This article was last updated December, 2017.
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It's time for another installment of "Question and Answer Tuesdays!"
"I've read a lot about meditating on the Internet and, to be honest, it's very confusing. There seem to be dozens of different types, and conflicting instructions on what to do and how to do it. What type of meditation should I focus on? Or, should I do more than one type of meditation? I really don't know where to start."
When you Google "how to meditate," you'll find millions of results (literally!).
We constantly get questions on how the different types compare, and which one somebody should practice: Samatha (or concentration), Vipassana (or insight), mindfulness, zazen, metta (or loving-kindness), guided, transcendental, MBSR...the list goes on and on.
There are a lot of methods. There's a lot of advice. And, as you pointed out, much of it conflicts!
It's easy to suffer information overload, which - according to Wikipedia - leads to a reduction in decision quality and a likelihood of no action being taken.
That's a bit disheartening: there's so much information available that it overwhelms a lot of people and, as a result, they won't even attempt to meditate.
It doesn't have to be complicated, though. The question I ask people is "Why do you want to meditate?" These are the most popular answers:
The one thing these answers have in common is a need to better understand the mind. Once you begin to understand the mind, how it works, and the problems it creates in your life, then you can focus on the method.
If you don't have this understanding, however, you will probably view meditating as a chore or an item to check off your "todo" list. That means you'll bounce around from one type of meditation to another, never really focusing, and abandoning your efforts after a short period of time.
In order to understand the mind, you need to become aware of the filters and constructs it places on top of reality. Put simply, we don't see things as they are - we see things as our minds present them.
This brings us full circle to the original question: "What type do meditation do I focus on?"
My answer is simple: there is only one type. This one type involves strengthening awareness (cultivating mindfulness), and learning to notice your compulsive mind and mental noise without getting caught up in it.
What do we call this one type? Meditating! No fancy names, no extra labels, no added complexity.
Here are the steps:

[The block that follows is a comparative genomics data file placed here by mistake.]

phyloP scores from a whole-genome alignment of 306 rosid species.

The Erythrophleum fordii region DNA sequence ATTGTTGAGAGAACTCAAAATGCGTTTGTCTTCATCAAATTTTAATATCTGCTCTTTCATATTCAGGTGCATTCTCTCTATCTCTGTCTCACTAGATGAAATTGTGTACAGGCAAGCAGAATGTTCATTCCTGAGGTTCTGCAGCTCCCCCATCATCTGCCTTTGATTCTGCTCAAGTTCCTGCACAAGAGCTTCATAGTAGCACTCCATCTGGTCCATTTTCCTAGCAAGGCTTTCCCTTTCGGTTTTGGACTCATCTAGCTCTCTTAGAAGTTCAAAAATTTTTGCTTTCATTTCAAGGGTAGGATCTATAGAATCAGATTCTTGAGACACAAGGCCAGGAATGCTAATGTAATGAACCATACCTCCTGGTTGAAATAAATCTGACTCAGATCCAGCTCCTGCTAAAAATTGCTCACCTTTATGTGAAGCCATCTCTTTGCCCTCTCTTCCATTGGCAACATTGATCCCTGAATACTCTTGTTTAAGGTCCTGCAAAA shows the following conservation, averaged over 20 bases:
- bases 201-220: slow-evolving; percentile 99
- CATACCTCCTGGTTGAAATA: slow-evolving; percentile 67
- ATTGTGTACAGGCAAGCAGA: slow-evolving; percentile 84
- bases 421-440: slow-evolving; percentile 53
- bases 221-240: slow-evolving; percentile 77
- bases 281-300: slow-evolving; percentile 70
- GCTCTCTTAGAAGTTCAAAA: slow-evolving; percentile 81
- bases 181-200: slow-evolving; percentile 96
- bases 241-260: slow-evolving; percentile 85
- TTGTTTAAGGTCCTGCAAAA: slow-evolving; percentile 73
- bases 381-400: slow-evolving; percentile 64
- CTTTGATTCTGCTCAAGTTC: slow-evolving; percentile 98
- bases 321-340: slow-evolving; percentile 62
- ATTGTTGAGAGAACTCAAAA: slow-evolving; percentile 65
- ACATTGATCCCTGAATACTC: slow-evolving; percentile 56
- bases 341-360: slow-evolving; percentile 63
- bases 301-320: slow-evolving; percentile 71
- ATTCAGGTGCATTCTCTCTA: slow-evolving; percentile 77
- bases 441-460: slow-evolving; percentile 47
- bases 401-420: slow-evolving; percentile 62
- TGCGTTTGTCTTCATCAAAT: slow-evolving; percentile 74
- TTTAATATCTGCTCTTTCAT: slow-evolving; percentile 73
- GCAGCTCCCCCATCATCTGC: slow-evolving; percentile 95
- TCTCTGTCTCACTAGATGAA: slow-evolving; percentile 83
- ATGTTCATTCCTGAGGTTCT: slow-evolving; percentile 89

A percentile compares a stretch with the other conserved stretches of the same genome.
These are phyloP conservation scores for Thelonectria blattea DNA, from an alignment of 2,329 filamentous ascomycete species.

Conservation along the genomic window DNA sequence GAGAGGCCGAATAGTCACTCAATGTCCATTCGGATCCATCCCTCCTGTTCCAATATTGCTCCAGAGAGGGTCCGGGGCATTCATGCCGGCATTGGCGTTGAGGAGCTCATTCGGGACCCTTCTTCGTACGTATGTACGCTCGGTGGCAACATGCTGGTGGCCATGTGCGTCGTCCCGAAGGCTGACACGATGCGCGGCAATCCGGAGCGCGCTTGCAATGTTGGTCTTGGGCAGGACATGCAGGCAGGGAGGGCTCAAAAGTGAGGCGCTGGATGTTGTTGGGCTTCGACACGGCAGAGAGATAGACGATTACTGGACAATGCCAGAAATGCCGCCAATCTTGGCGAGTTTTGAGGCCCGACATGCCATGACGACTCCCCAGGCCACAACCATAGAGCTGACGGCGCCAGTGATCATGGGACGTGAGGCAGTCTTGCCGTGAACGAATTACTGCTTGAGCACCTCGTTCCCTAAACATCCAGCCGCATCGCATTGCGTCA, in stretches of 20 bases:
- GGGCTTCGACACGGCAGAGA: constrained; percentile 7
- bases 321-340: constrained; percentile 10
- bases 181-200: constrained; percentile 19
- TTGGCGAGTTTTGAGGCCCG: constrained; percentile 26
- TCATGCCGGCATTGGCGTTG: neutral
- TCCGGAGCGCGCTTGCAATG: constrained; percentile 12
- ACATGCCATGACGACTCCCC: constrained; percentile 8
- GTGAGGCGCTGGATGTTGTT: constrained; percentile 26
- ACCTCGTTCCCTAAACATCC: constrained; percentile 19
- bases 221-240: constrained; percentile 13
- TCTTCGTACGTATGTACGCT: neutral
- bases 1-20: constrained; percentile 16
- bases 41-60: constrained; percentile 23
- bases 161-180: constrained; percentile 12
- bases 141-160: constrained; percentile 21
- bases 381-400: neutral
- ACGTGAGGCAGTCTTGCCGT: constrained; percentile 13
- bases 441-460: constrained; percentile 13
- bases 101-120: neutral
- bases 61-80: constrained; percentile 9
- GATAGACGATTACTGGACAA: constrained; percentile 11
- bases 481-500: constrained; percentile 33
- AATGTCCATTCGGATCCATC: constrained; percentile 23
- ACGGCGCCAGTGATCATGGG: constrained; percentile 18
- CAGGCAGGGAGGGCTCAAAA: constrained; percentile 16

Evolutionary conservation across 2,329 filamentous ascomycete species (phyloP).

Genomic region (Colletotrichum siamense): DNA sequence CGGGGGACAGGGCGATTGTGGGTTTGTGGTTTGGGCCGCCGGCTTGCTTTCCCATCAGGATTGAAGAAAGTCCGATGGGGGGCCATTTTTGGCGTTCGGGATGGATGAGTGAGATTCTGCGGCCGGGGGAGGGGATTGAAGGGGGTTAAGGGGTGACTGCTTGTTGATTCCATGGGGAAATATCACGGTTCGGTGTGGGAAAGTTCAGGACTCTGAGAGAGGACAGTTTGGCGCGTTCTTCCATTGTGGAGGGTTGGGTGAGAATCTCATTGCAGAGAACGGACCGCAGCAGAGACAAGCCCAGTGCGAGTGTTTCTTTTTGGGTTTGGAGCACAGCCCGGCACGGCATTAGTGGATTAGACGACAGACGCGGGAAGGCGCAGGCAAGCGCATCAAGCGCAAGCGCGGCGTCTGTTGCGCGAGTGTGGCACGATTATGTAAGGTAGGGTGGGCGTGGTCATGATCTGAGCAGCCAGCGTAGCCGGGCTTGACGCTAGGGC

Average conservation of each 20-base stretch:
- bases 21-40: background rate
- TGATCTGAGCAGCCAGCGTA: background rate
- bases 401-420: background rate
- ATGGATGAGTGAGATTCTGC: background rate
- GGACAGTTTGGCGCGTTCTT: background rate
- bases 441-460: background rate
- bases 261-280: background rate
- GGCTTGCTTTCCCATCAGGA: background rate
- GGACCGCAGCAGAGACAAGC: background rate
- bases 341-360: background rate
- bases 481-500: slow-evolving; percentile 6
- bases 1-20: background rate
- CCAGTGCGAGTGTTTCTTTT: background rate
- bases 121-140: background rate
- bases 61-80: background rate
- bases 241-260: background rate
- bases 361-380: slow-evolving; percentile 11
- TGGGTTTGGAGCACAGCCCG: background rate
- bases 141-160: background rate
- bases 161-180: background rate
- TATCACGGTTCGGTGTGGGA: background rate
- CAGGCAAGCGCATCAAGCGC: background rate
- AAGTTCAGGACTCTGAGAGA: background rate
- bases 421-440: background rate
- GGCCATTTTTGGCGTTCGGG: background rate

Don't get frustrated if it takes you a while to notice your attention has wandered from your anchor - sometimes you catch it immediately, sometimes it takes longer.
And, as you develop more experience, attempt to actively refrain from judging and labeling thoughts, emotions, or anything else that arises. Drop the urge to categorize "this" as good or positive and "that" as bad or negative.
Thoughts are just thoughts. Emotions are just emotions. They hold no special power over you unless you give it to them. They will go the same as they came, provided you don't cling to them and make them "yours." And, provided you don't try to chase after what gives you pleasant feelings or run away from what gives you unpleasant feelings.
Simply observe. If you don't interfere, you will see everything progress through a natural cycle of arising (coming) and passing (going).
Don't get mad if a sound interrupts your practice. If something itches and you have to scratch it, scratch it. If you have to shift your position, shift your position.
Just return your attention to your anchor once you notice it has wandered and you're caught up in thoughts.
What does this do for you?
If you practice consistently, it gets easier to observe the mind and its activity when you aren't practicing. You can see things as they arise and realize you don't have to get caught up in them.
Instead, you learn to let it all be as it is, independent from you and your attention. This is commonly referred to as "letting thoughts and emotions go," or letting them pass.
It means you are choosing not to follow them down a path that culminates in conditioned behavior and habitual actions and reactions - a path that creates problems such as stress, anxiety, self-doubt, et cetera.
That's it. Forget all the different types, forget the labels, forget the complexity. Just start.
Why not set a timer for 5 minutes right now?
What if we told you the biggest problem in your life is that your mind is the biggest problem in your life, and you don’t realize it?
It is. But, our online, self-paced program can help you stop being a prisoner of thoughts, emotions, and urges.
Find out more about the ABT program here.
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